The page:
Do I need a will or living will? - Probably both!  They are very different things for very different purposes.

What is a will? - A will (and final testament) is a document that takes effect upon the death of the individual making the will.  That person is commonly called a "will-maker," or testator.  There are a few lawyers who still maintain the tradition of identifying women as "testatrix."

What is a living will? - A living will is a document which directs your healthcare and treatment when you are unable to speak for yourself whether due to physical injury, illness or mental infirmity.  These documents are now more frequently identified as healthcare directives.  They may include a durable power of attorney appointing one or more persons to assist medical personnel in determining your wishes about treatment, or more importantly the withholding of treatment where there is little hope for recovery.

Both wills and living wills may be revoked anytime during the testator's life so long as the will-maker remains competent. Very rarely, will provisions may be enforced even if the will is revoked.  This occurs when an exchange is made between persons, one or both of which includes leaving a gift at death.  This most commonly happens when an elderly person receives care from another in return for the promise of providing payment or compensation through a will.

A will is an important part of any estate plan. It is the last "fail-safe" in the event other mechanisms fail.

A will is not the place for either revenge or expressions of love. It is a legal document designed for the purpose of disposing of a person's property and wealth at the time of death.  Personal letters to be delivered at the time of death are better ways of leaving a last message beyond the actual gifts provided.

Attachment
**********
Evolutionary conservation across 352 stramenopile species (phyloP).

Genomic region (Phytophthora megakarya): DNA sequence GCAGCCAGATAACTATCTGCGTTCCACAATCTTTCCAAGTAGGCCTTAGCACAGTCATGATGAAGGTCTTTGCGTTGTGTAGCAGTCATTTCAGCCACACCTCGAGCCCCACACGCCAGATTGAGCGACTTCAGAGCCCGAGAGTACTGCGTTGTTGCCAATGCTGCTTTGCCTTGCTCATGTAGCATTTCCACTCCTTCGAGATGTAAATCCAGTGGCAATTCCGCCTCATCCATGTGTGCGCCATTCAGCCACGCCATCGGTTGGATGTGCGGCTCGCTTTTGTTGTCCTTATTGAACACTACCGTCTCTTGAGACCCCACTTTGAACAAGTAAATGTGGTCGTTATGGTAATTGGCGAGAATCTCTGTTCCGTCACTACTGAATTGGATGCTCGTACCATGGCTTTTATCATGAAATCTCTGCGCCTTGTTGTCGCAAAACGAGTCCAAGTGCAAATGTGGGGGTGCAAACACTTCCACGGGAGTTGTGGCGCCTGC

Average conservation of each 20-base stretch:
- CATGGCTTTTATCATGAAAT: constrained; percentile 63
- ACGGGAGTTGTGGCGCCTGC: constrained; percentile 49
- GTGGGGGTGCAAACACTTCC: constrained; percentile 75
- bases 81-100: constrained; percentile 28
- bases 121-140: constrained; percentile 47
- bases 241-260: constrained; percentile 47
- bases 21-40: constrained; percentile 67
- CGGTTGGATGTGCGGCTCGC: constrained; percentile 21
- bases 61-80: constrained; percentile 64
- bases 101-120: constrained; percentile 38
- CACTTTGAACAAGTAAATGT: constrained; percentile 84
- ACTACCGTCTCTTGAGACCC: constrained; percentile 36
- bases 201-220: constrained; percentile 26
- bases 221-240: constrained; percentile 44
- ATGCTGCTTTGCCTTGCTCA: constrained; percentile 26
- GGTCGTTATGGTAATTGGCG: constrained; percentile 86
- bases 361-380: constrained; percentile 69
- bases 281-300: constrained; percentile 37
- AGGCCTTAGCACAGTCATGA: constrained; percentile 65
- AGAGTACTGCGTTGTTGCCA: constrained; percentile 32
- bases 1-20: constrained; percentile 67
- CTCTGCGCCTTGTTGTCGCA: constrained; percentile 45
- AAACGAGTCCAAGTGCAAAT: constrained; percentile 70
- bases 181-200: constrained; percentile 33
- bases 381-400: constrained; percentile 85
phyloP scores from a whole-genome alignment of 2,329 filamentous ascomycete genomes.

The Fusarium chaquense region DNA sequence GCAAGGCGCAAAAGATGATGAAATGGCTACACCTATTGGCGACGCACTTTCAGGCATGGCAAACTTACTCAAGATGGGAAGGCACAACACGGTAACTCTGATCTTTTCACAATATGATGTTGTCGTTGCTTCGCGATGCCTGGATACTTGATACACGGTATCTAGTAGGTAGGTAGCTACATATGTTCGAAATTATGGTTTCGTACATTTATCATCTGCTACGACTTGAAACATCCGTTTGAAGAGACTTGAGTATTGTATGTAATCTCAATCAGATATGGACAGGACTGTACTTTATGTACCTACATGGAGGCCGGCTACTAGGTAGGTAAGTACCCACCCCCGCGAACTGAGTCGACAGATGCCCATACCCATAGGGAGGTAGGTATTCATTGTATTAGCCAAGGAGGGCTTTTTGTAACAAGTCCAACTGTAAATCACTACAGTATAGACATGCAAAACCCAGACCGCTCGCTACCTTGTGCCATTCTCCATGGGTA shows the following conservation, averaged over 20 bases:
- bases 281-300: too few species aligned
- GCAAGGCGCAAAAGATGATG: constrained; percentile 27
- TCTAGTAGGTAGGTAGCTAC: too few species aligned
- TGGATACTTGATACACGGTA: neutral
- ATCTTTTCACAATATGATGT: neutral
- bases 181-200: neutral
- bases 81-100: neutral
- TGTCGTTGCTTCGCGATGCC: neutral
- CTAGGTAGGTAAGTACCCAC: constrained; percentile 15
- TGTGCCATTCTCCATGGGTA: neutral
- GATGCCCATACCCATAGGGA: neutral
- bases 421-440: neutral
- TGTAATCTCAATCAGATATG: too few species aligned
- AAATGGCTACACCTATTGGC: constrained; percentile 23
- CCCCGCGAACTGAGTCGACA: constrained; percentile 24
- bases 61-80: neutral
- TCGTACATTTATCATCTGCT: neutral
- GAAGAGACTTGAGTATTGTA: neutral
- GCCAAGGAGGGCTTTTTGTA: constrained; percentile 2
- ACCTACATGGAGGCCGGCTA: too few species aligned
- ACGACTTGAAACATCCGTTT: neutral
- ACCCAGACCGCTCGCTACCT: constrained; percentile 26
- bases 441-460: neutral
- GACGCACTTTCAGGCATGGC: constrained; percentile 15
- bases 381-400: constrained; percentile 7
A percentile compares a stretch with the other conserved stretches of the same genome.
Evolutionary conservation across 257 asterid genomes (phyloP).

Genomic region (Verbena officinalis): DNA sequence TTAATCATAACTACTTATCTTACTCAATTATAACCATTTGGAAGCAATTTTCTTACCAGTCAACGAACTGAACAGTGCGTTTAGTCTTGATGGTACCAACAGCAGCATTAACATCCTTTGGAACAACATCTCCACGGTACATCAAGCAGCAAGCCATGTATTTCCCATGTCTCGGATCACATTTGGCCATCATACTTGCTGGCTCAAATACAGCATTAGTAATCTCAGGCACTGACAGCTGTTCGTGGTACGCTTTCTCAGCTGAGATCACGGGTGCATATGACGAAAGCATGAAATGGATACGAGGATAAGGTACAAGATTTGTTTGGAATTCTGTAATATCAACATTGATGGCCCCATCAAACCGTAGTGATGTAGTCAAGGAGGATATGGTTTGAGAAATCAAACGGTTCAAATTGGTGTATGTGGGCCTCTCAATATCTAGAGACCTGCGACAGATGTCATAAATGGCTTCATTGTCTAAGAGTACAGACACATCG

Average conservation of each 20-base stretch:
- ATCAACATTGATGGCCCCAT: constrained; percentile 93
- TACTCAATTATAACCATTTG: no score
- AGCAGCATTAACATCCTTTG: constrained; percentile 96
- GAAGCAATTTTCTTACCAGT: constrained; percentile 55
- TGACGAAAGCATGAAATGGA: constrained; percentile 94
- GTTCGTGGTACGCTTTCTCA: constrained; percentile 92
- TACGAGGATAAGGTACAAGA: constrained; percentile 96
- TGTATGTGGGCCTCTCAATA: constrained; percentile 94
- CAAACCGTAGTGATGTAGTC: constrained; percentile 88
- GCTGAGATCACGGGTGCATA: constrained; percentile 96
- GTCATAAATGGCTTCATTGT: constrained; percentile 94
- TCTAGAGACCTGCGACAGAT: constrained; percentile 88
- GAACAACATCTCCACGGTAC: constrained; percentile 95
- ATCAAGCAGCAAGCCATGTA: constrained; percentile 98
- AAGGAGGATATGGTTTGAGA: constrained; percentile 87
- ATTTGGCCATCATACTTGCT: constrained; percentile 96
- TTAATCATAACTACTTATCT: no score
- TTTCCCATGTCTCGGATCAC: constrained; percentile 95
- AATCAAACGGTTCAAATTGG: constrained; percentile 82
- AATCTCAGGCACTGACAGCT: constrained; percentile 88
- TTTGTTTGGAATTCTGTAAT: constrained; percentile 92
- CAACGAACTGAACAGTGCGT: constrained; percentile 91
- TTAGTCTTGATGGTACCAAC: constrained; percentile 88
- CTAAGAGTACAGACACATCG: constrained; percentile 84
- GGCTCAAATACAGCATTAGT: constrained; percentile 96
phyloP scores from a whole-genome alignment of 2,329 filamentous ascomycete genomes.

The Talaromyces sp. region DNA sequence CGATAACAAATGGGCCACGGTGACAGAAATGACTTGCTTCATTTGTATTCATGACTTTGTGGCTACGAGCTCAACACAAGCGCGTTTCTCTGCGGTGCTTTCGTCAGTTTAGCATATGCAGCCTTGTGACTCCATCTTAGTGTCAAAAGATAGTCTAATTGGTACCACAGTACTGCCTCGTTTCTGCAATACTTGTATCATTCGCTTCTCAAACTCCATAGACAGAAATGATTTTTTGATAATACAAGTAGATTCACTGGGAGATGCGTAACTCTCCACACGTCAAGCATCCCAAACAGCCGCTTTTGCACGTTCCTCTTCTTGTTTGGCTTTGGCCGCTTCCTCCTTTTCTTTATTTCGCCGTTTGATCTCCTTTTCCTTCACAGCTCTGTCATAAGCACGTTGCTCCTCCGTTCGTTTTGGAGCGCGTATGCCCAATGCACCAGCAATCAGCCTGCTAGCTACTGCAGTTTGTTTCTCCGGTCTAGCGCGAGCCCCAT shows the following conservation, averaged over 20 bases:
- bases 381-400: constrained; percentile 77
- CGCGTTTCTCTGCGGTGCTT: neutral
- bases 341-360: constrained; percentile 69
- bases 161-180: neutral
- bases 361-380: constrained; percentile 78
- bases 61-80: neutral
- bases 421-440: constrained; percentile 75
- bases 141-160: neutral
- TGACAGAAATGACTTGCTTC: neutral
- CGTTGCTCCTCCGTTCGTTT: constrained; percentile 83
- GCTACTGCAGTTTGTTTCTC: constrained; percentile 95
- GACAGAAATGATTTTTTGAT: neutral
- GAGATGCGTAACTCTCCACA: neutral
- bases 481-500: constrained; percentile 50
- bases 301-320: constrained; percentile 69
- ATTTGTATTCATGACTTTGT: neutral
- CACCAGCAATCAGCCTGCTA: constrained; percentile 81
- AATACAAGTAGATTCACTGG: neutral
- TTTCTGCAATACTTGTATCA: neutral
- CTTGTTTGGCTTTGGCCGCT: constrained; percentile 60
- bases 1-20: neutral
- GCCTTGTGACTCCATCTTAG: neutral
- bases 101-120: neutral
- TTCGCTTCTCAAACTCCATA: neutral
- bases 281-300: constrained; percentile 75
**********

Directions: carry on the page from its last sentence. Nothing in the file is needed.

To whom can I make gifts in a will? - You can leave your property to any living person, corporation, charity or governmental body (not restricted by the U.S. Department of State).  You cannot leave your property to a pet, although there are ways to provide for the care of a pet after your death.

Unless otherwise expressly agreed between a married couple, you must leave a share of your estate to a spouse, otherwise Missouri provides a right to "elect against the will."  This is simply a right to have a portion of an estate set aside to the spouse while the remainder is then divided as described by the will.  Similarly, a testator has an obligation to provide for minor children.

What if I die without a will? - With the exception of real property in another state, any property in your estate will be divided as set forth in Missouri statutes.  It will first be left to your spouse if married (even if a divorce is pending).  If you also have children, it will be divided among them and your spouse if you are still married.  If you have no spouse or children, then courts will seek more distant classes of relatives first parents, then siblings, etc.  Finally, if no living relative is discovered, the state will take your property.

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